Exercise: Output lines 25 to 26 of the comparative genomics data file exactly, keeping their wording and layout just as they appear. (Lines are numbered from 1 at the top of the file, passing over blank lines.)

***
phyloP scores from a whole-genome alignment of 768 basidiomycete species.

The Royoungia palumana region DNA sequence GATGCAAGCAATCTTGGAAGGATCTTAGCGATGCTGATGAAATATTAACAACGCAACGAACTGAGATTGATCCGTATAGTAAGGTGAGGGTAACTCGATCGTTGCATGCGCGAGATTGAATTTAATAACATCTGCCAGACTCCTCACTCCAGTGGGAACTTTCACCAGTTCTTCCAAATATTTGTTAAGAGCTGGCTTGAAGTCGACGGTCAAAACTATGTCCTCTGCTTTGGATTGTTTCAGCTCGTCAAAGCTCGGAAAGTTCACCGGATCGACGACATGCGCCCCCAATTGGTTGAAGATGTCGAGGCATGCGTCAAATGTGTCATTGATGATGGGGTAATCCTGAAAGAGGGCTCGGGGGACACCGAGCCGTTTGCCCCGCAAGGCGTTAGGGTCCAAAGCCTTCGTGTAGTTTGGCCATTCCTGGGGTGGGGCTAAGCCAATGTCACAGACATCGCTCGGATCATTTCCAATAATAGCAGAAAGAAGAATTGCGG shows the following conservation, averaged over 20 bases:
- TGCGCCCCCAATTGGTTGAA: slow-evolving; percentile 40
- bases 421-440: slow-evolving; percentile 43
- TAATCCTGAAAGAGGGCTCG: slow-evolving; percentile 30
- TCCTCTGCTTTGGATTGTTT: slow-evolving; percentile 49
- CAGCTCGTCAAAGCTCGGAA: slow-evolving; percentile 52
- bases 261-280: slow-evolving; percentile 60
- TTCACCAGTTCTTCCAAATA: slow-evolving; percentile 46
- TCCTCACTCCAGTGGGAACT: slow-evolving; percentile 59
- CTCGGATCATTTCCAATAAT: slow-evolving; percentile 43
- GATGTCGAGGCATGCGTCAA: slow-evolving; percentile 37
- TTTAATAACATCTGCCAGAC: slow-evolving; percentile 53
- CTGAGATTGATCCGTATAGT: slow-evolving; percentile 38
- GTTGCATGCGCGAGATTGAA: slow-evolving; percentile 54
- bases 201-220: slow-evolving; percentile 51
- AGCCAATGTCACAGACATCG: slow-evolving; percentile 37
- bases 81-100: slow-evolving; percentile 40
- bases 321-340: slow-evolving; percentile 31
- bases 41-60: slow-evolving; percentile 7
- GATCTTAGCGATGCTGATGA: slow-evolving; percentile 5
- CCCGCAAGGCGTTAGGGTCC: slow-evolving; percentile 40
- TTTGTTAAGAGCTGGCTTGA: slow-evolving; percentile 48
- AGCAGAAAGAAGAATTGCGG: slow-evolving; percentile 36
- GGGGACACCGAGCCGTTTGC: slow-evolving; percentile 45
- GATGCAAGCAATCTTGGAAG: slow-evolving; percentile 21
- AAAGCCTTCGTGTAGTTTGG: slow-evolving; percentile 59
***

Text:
- GGGGACACCGAGCCGTTTGC: slow-evolving; percentile 45
- GATGCAAGCAATCTTGGAAG: slow-evolving; percentile 21